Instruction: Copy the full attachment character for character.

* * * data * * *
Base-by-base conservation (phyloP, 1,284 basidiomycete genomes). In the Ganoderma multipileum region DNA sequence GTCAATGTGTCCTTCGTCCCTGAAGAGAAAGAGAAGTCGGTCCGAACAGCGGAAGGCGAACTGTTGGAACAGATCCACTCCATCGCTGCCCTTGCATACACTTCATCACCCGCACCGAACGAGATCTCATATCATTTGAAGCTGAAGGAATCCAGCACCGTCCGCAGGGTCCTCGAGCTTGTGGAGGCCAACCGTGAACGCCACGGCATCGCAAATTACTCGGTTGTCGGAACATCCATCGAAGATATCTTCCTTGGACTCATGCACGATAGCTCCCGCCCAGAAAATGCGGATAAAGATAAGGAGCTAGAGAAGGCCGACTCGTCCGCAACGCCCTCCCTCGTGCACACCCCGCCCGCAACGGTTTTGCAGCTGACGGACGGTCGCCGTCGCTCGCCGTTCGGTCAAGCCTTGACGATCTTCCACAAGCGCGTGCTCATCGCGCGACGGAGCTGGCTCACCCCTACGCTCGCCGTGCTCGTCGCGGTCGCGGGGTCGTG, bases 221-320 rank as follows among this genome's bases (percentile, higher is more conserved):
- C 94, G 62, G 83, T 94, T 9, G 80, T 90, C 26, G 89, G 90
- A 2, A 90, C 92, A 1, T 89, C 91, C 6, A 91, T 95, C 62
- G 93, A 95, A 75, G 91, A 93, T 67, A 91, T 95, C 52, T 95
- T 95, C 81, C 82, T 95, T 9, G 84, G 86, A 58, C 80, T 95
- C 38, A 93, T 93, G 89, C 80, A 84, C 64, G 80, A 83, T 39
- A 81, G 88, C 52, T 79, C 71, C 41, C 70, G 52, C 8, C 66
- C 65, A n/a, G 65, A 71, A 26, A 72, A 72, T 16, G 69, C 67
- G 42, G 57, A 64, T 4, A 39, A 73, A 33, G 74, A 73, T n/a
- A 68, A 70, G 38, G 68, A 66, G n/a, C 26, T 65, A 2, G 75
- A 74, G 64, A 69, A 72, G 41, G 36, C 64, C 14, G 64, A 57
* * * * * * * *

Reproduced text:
Base-by-base conservation (phyloP, 1,284 basidiomycete genomes). In the Ganoderma multipileum region DNA sequence GTCAATGTGTCCTTCGTCCCTGAAGAGAAAGAGAAGTCGGTCCGAACAGCGGAAGGCGAACTGTTGGAACAGATCCACTCCATCGCTGCCCTTGCATACACTTCATCACCCGCACCGAACGAGATCTCATATCATTTGAAGCTGAAGGAATCCAGCACCGTCCGCAGGGTCCTCGAGCTTGTGGAGGCCAACCGTGAACGCCACGGCATCGCAAATTACTCGGTTGTCGGAACATCCATCGAAGATATCTTCCTTGGACTCATGCACGATAGCTCCCGCCCAGAAAATGCGGATAAAGATAAGGAGCTAGAGAAGGCCGACTCGTCCGCAACGCCCTCCCTCGTGCACACCCCGCCCGCAACGGTTTTGCAGCTGACGGACGGTCGCCGTCGCTCGCCGTTCGGTCAAGCCTTGACGATCTTCCACAAGCGCGTGCTCATCGCGCGACGGAGCTGGCTCACCCCTACGCTCGCCGTGCTCGTCGCGGTCGCGGGGTCGTG, bases 221-320 rank as follows among this genome's bases (percentile, higher is more conserved):
- C 94, G 62, G 83, T 94, T 9, G 80, T 90, C 26, G 89, G 90
- A 2, A 90, C 92, A 1, T 89, C 91, C 6, A 91, T 95, C 62
- G 93, A 95, A 75, G 91, A 93, T 67, A 91, T 95, C 52, T 95
- T 95, C 81, C 82, T 95, T 9, G 84, G 86, A 58, C 80, T 95
- C 38, A 93, T 93, G 89, C 80, A 84, C 64, G 80, A 83, T 39
- A 81, G 88, C 52, T 79, C 71, C 41, C 70, G 52, C 8, C 66
- C 65, A n/a, G 65, A 71, A 26, A 72, A 72, T 16, G 69, C 67
- G 42, G 57, A 64, T 4, A 39, A 73, A 33, G 74, A 73, T n/a
- A 68, A 70, G 38, G 68, A 66, G n/a, C 26, T 65, A 2, G 75
- A 74, G 64, A 69, A 72, G 41, G 36, C 64, C 14, G 64, A 57